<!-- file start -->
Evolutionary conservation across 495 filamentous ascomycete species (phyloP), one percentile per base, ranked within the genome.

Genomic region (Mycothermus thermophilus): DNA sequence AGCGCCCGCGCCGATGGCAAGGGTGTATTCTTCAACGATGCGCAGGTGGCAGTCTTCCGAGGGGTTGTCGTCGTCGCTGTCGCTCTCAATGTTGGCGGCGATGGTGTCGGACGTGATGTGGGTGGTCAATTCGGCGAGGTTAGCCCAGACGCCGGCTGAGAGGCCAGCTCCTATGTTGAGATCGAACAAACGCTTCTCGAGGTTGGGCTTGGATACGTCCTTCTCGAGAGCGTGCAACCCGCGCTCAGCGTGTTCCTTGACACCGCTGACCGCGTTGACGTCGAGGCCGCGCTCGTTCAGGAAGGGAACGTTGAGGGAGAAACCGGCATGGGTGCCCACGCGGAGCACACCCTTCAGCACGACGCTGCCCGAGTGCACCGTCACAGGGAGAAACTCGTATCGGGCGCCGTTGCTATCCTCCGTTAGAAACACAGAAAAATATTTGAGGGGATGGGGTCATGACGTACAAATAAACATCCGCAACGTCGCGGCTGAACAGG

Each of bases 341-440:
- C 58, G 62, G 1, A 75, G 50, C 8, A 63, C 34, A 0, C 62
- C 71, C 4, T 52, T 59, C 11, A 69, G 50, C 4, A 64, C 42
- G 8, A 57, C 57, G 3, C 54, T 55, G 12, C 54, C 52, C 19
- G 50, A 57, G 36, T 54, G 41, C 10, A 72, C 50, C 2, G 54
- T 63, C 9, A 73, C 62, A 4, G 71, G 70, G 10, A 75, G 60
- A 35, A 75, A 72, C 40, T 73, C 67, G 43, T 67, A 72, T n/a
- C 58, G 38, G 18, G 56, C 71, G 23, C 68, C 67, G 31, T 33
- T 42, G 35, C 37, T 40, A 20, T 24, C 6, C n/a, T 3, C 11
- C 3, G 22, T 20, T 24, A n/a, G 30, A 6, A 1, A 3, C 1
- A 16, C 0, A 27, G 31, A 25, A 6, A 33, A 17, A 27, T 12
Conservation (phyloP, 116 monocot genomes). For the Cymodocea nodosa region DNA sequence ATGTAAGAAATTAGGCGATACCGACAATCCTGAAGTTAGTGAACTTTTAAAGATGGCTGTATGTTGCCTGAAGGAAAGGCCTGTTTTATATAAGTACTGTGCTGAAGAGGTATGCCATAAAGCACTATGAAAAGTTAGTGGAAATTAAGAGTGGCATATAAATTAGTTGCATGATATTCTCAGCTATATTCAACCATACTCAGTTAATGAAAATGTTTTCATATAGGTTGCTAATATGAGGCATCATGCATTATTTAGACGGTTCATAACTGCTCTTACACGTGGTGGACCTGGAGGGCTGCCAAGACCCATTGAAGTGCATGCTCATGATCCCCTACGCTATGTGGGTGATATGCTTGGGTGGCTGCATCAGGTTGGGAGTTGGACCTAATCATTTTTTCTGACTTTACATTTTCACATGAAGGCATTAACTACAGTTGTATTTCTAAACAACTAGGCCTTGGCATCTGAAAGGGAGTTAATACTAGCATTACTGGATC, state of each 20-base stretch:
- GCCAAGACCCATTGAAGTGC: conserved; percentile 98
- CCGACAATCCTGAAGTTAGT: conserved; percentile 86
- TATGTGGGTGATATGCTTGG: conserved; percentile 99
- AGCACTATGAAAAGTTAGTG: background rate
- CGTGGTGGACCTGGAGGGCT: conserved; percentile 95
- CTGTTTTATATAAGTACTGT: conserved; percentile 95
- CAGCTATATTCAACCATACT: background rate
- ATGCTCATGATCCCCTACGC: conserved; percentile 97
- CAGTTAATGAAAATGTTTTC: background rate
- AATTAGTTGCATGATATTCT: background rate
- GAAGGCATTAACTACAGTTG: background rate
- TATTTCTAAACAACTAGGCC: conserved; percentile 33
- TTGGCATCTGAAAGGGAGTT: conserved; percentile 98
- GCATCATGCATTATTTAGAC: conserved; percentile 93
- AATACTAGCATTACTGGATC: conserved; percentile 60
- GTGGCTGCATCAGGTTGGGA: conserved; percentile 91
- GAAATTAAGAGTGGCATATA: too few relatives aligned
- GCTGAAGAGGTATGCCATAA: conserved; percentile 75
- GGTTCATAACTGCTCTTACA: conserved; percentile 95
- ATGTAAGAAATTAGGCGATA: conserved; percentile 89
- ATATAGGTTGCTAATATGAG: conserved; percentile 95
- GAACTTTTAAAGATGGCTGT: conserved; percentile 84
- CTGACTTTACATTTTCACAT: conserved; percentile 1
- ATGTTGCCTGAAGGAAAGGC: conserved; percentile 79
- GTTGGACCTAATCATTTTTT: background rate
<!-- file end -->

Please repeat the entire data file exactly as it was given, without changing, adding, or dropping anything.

Evolutionary conservation across 495 filamentous ascomycete species (phyloP), one percentile per base, ranked within the genome.

Genomic region (Mycothermus thermophilus): DNA sequence AGCGCCCGCGCCGATGGCAAGGGTGTATTCTTCAACGATGCGCAGGTGGCAGTCTTCCGAGGGGTTGTCGTCGTCGCTGTCGCTCTCAATGTTGGCGGCGATGGTGTCGGACGTGATGTGGGTGGTCAATTCGGCGAGGTTAGCCCAGACGCCGGCTGAGAGGCCAGCTCCTATGTTGAGATCGAACAAACGCTTCTCGAGGTTGGGCTTGGATACGTCCTTCTCGAGAGCGTGCAACCCGCGCTCAGCGTGTTCCTTGACACCGCTGACCGCGTTGACGTCGAGGCCGCGCTCGTTCAGGAAGGGAACGTTGAGGGAGAAACCGGCATGGGTGCCCACGCGGAGCACACCCTTCAGCACGACGCTGCCCGAGTGCACCGTCACAGGGAGAAACTCGTATCGGGCGCCGTTGCTATCCTCCGTTAGAAACACAGAAAAATATTTGAGGGGATGGGGTCATGACGTACAAATAAACATCCGCAACGTCGCGGCTGAACAGG

Each of bases 341-440:
- C 58, G 62, G 1, A 75, G 50, C 8, A 63, C 34, A 0, C 62
- C 71, C 4, T 52, T 59, C 11, A 69, G 50, C 4, A 64, C 42
- G 8, A 57, C 57, G 3, C 54, T 55, G 12, C 54, C 52, C 19
- G 50, A 57, G 36, T 54, G 41, C 10, A 72, C 50, C 2, G 54
- T 63, C 9, A 73, C 62, A 4, G 71, G 70, G 10, A 75, G 60
- A 35, A 75, A 72, C 40, T 73, C 67, G 43, T 67, A 72, T n/a
- C 58, G 38, G 18, G 56, C 71, G 23, C 68, C 67, G 31, T 33
- T 42, G 35, C 37, T 40, A 20, T 24, C 6, C n/a, T 3, C 11
- C 3, G 22, T 20, T 24, A n/a, G 30, A 6, A 1, A 3, C 1
- A 16, C 0, A 27, G 31, A 25, A 6, A 33, A 17, A 27, T 12
Conservation (phyloP, 116 monocot genomes). For the Cymodocea nodosa region DNA sequence ATGTAAGAAATTAGGCGATACCGACAATCCTGAAGTTAGTGAACTTTTAAAGATGGCTGTATGTTGCCTGAAGGAAAGGCCTGTTTTATATAAGTACTGTGCTGAAGAGGTATGCCATAAAGCACTATGAAAAGTTAGTGGAAATTAAGAGTGGCATATAAATTAGTTGCATGATATTCTCAGCTATATTCAACCATACTCAGTTAATGAAAATGTTTTCATATAGGTTGCTAATATGAGGCATCATGCATTATTTAGACGGTTCATAACTGCTCTTACACGTGGTGGACCTGGAGGGCTGCCAAGACCCATTGAAGTGCATGCTCATGATCCCCTACGCTATGTGGGTGATATGCTTGGGTGGCTGCATCAGGTTGGGAGTTGGACCTAATCATTTTTTCTGACTTTACATTTTCACATGAAGGCATTAACTACAGTTGTATTTCTAAACAACTAGGCCTTGGCATCTGAAAGGGAGTTAATACTAGCATTACTGGATC, state of each 20-base stretch:
- GCCAAGACCCATTGAAGTGC: conserved; percentile 98
- CCGACAATCCTGAAGTTAGT: conserved; percentile 86
- TATGTGGGTGATATGCTTGG: conserved; percentile 99
- AGCACTATGAAAAGTTAGTG: background rate
- CGTGGTGGACCTGGAGGGCT: conserved; percentile 95
- CTGTTTTATATAAGTACTGT: conserved; percentile 95
- CAGCTATATTCAACCATACT: background rate
- ATGCTCATGATCCCCTACGC: conserved; percentile 97
- CAGTTAATGAAAATGTTTTC: background rate
- AATTAGTTGCATGATATTCT: background rate
- GAAGGCATTAACTACAGTTG: background rate
- TATTTCTAAACAACTAGGCC: conserved; percentile 33
- TTGGCATCTGAAAGGGAGTT: conserved; percentile 98
- GCATCATGCATTATTTAGAC: conserved; percentile 93
- AATACTAGCATTACTGGATC: conserved; percentile 60
- GTGGCTGCATCAGGTTGGGA: conserved; percentile 91
- GAAATTAAGAGTGGCATATA: too few relatives aligned
- GCTGAAGAGGTATGCCATAA: conserved; percentile 75
- GGTTCATAACTGCTCTTACA: conserved; percentile 95
- ATGTAAGAAATTAGGCGATA: conserved; percentile 89
- ATATAGGTTGCTAATATGAG: conserved; percentile 95
- GAACTTTTAAAGATGGCTGT: conserved; percentile 84
- CTGACTTTACATTTTCACAT: conserved; percentile 1
- ATGTTGCCTGAAGGAAAGGC: conserved; percentile 79
- GTTGGACCTAATCATTTTTT: background rate